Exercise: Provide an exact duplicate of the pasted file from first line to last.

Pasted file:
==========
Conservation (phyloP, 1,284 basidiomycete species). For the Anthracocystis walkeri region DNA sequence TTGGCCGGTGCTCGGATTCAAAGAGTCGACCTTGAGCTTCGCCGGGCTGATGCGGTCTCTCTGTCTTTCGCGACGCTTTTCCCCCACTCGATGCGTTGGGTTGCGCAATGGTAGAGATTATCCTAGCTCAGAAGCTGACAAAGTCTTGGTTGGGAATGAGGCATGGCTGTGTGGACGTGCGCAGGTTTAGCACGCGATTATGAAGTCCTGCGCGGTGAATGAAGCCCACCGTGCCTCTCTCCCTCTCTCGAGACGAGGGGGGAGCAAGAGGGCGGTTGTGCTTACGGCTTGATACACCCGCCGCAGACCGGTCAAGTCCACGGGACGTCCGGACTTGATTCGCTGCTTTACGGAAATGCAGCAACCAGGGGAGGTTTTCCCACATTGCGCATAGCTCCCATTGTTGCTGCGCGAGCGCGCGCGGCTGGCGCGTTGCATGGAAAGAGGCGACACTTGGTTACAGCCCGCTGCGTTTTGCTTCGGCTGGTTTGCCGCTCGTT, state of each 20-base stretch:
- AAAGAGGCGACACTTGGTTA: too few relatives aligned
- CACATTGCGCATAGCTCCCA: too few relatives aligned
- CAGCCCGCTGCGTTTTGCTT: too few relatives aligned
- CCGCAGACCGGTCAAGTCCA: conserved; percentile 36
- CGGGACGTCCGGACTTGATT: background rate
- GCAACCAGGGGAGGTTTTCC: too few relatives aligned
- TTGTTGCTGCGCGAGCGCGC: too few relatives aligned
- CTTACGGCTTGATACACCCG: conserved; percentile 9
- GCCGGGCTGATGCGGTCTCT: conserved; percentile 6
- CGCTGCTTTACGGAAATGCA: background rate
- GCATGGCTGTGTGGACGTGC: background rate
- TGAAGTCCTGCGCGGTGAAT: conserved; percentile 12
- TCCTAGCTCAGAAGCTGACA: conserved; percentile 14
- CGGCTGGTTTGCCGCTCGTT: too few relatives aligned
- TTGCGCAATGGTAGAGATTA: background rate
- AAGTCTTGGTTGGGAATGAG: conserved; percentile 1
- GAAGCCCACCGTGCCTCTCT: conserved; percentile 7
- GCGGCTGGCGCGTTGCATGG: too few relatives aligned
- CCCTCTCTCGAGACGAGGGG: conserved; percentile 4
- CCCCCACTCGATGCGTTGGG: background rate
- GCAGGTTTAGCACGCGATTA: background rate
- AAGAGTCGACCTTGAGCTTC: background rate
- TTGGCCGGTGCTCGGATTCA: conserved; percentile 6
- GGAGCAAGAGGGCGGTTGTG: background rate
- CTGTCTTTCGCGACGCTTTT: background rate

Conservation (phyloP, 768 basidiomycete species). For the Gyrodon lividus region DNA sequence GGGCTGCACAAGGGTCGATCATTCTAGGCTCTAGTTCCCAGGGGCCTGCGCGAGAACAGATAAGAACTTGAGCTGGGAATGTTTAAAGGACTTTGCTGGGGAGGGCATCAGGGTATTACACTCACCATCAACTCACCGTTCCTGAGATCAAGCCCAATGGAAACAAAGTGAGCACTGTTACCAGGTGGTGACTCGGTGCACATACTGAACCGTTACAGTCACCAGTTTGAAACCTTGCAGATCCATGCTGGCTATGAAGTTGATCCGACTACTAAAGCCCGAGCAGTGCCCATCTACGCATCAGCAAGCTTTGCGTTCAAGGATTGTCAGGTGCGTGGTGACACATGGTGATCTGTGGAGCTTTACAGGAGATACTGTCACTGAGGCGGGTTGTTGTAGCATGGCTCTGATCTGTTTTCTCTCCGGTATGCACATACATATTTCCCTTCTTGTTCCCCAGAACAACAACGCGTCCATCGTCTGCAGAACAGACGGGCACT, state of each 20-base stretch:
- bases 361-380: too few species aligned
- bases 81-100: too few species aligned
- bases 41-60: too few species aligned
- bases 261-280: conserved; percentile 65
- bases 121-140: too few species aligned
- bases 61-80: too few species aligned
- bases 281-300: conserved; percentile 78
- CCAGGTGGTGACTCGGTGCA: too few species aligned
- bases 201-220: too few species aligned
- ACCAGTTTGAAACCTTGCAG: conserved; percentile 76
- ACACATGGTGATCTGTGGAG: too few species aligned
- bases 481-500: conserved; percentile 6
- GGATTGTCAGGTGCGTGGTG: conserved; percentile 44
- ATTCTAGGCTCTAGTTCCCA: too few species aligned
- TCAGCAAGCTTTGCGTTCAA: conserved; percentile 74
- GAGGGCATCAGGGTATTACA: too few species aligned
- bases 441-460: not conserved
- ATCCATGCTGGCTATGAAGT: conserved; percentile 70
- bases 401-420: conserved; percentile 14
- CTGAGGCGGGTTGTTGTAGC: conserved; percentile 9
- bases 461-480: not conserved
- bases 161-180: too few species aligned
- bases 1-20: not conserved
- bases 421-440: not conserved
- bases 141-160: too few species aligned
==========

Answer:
Conservation (phyloP, 1,284 basidiomycete species). For the Anthracocystis walkeri region DNA sequence TTGGCCGGTGCTCGGATTCAAAGAGTCGACCTTGAGCTTCGCCGGGCTGATGCGGTCTCTCTGTCTTTCGCGACGCTTTTCCCCCACTCGATGCGTTGGGTTGCGCAATGGTAGAGATTATCCTAGCTCAGAAGCTGACAAAGTCTTGGTTGGGAATGAGGCATGGCTGTGTGGACGTGCGCAGGTTTAGCACGCGATTATGAAGTCCTGCGCGGTGAATGAAGCCCACCGTGCCTCTCTCCCTCTCTCGAGACGAGGGGGGAGCAAGAGGGCGGTTGTGCTTACGGCTTGATACACCCGCCGCAGACCGGTCAAGTCCACGGGACGTCCGGACTTGATTCGCTGCTTTACGGAAATGCAGCAACCAGGGGAGGTTTTCCCACATTGCGCATAGCTCCCATTGTTGCTGCGCGAGCGCGCGCGGCTGGCGCGTTGCATGGAAAGAGGCGACACTTGGTTACAGCCCGCTGCGTTTTGCTTCGGCTGGTTTGCCGCTCGTT, state of each 20-base stretch:
- AAAGAGGCGACACTTGGTTA: too few relatives aligned
- CACATTGCGCATAGCTCCCA: too few relatives aligned
- CAGCCCGCTGCGTTTTGCTT: too few relatives aligned
- CCGCAGACCGGTCAAGTCCA: conserved; percentile 36
- CGGGACGTCCGGACTTGATT: background rate
- GCAACCAGGGGAGGTTTTCC: too few relatives aligned
- TTGTTGCTGCGCGAGCGCGC: too few relatives aligned
- CTTACGGCTTGATACACCCG: conserved; percentile 9
- GCCGGGCTGATGCGGTCTCT: conserved; percentile 6
- CGCTGCTTTACGGAAATGCA: background rate
- GCATGGCTGTGTGGACGTGC: background rate
- TGAAGTCCTGCGCGGTGAAT: conserved; percentile 12
- TCCTAGCTCAGAAGCTGACA: conserved; percentile 14
- CGGCTGGTTTGCCGCTCGTT: too few relatives aligned
- TTGCGCAATGGTAGAGATTA: background rate
- AAGTCTTGGTTGGGAATGAG: conserved; percentile 1
- GAAGCCCACCGTGCCTCTCT: conserved; percentile 7
- GCGGCTGGCGCGTTGCATGG: too few relatives aligned
- CCCTCTCTCGAGACGAGGGG: conserved; percentile 4
- CCCCCACTCGATGCGTTGGG: background rate
- GCAGGTTTAGCACGCGATTA: background rate
- AAGAGTCGACCTTGAGCTTC: background rate
- TTGGCCGGTGCTCGGATTCA: conserved; percentile 6
- GGAGCAAGAGGGCGGTTGTG: background rate
- CTGTCTTTCGCGACGCTTTT: background rate

Conservation (phyloP, 768 basidiomycete species). For the Gyrodon lividus region DNA sequence GGGCTGCACAAGGGTCGATCATTCTAGGCTCTAGTTCCCAGGGGCCTGCGCGAGAACAGATAAGAACTTGAGCTGGGAATGTTTAAAGGACTTTGCTGGGGAGGGCATCAGGGTATTACACTCACCATCAACTCACCGTTCCTGAGATCAAGCCCAATGGAAACAAAGTGAGCACTGTTACCAGGTGGTGACTCGGTGCACATACTGAACCGTTACAGTCACCAGTTTGAAACCTTGCAGATCCATGCTGGCTATGAAGTTGATCCGACTACTAAAGCCCGAGCAGTGCCCATCTACGCATCAGCAAGCTTTGCGTTCAAGGATTGTCAGGTGCGTGGTGACACATGGTGATCTGTGGAGCTTTACAGGAGATACTGTCACTGAGGCGGGTTGTTGTAGCATGGCTCTGATCTGTTTTCTCTCCGGTATGCACATACATATTTCCCTTCTTGTTCCCCAGAACAACAACGCGTCCATCGTCTGCAGAACAGACGGGCACT, state of each 20-base stretch:
- bases 361-380: too few species aligned
- bases 81-100: too few species aligned
- bases 41-60: too few species aligned
- bases 261-280: conserved; percentile 65
- bases 121-140: too few species aligned
- bases 61-80: too few species aligned
- bases 281-300: conserved; percentile 78
- CCAGGTGGTGACTCGGTGCA: too few species aligned
- bases 201-220: too few species aligned
- ACCAGTTTGAAACCTTGCAG: conserved; percentile 76
- ACACATGGTGATCTGTGGAG: too few species aligned
- bases 481-500: conserved; percentile 6
- GGATTGTCAGGTGCGTGGTG: conserved; percentile 44
- ATTCTAGGCTCTAGTTCCCA: too few species aligned
- TCAGCAAGCTTTGCGTTCAA: conserved; percentile 74
- GAGGGCATCAGGGTATTACA: too few species aligned
- bases 441-460: not conserved
- ATCCATGCTGGCTATGAAGT: conserved; percentile 70
- bases 401-420: conserved; percentile 14
- CTGAGGCGGGTTGTTGTAGC: conserved; percentile 9
- bases 461-480: not conserved
- bases 161-180: too few species aligned
- bases 1-20: not conserved
- bases 421-440: not conserved
- bases 141-160: too few species aligned